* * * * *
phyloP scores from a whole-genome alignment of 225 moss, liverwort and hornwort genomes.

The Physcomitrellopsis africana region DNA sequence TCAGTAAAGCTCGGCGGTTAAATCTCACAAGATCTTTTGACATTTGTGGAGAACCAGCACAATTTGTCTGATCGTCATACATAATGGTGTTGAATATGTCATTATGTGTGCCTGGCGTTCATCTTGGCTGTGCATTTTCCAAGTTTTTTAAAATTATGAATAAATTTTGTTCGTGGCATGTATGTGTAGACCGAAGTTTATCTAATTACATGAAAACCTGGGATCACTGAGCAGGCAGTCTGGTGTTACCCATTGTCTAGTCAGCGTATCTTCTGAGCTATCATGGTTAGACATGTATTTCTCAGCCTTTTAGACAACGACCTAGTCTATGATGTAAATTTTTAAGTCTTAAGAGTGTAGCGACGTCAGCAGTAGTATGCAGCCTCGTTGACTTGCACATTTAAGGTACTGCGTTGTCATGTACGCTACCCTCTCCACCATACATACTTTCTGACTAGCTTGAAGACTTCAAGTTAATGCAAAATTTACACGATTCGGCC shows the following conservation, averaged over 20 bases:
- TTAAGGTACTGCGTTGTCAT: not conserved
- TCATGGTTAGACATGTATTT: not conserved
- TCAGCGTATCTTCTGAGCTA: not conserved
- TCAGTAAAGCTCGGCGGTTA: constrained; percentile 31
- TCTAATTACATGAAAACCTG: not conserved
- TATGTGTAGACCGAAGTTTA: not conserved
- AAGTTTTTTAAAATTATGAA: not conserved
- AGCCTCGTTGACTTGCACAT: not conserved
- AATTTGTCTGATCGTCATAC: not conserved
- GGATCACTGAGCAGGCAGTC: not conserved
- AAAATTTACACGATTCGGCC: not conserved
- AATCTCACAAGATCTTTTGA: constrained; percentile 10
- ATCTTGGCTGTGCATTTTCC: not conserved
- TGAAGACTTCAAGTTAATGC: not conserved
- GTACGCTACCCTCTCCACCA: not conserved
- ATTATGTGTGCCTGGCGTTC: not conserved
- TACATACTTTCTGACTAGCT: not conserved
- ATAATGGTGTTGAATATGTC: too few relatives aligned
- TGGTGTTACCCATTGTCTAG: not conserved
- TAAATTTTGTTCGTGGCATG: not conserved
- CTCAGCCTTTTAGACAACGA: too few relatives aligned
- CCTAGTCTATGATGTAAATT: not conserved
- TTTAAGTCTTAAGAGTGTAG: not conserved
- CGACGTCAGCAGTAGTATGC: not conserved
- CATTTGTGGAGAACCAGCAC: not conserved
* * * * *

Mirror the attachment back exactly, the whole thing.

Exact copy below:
phyloP scores from a whole-genome alignment of 225 moss, liverwort and hornwort genomes.

The Physcomitrellopsis africana region DNA sequence TCAGTAAAGCTCGGCGGTTAAATCTCACAAGATCTTTTGACATTTGTGGAGAACCAGCACAATTTGTCTGATCGTCATACATAATGGTGTTGAATATGTCATTATGTGTGCCTGGCGTTCATCTTGGCTGTGCATTTTCCAAGTTTTTTAAAATTATGAATAAATTTTGTTCGTGGCATGTATGTGTAGACCGAAGTTTATCTAATTACATGAAAACCTGGGATCACTGAGCAGGCAGTCTGGTGTTACCCATTGTCTAGTCAGCGTATCTTCTGAGCTATCATGGTTAGACATGTATTTCTCAGCCTTTTAGACAACGACCTAGTCTATGATGTAAATTTTTAAGTCTTAAGAGTGTAGCGACGTCAGCAGTAGTATGCAGCCTCGTTGACTTGCACATTTAAGGTACTGCGTTGTCATGTACGCTACCCTCTCCACCATACATACTTTCTGACTAGCTTGAAGACTTCAAGTTAATGCAAAATTTACACGATTCGGCC shows the following conservation, averaged over 20 bases:
- TTAAGGTACTGCGTTGTCAT: not conserved
- TCATGGTTAGACATGTATTT: not conserved
- TCAGCGTATCTTCTGAGCTA: not conserved
- TCAGTAAAGCTCGGCGGTTA: constrained; percentile 31
- TCTAATTACATGAAAACCTG: not conserved
- TATGTGTAGACCGAAGTTTA: not conserved
- AAGTTTTTTAAAATTATGAA: not conserved
- AGCCTCGTTGACTTGCACAT: not conserved
- AATTTGTCTGATCGTCATAC: not conserved
- GGATCACTGAGCAGGCAGTC: not conserved
- AAAATTTACACGATTCGGCC: not conserved
- AATCTCACAAGATCTTTTGA: constrained; percentile 10
- ATCTTGGCTGTGCATTTTCC: not conserved
- TGAAGACTTCAAGTTAATGC: not conserved
- GTACGCTACCCTCTCCACCA: not conserved
- ATTATGTGTGCCTGGCGTTC: not conserved
- TACATACTTTCTGACTAGCT: not conserved
- ATAATGGTGTTGAATATGTC: too few relatives aligned
- TGGTGTTACCCATTGTCTAG: not conserved
- TAAATTTTGTTCGTGGCATG: not conserved
- CTCAGCCTTTTAGACAACGA: too few relatives aligned
- CCTAGTCTATGATGTAAATT: not conserved
- TTTAAGTCTTAAGAGTGTAG: not conserved
- CGACGTCAGCAGTAGTATGC: not conserved
- CATTTGTGGAGAACCAGCAC: not conserved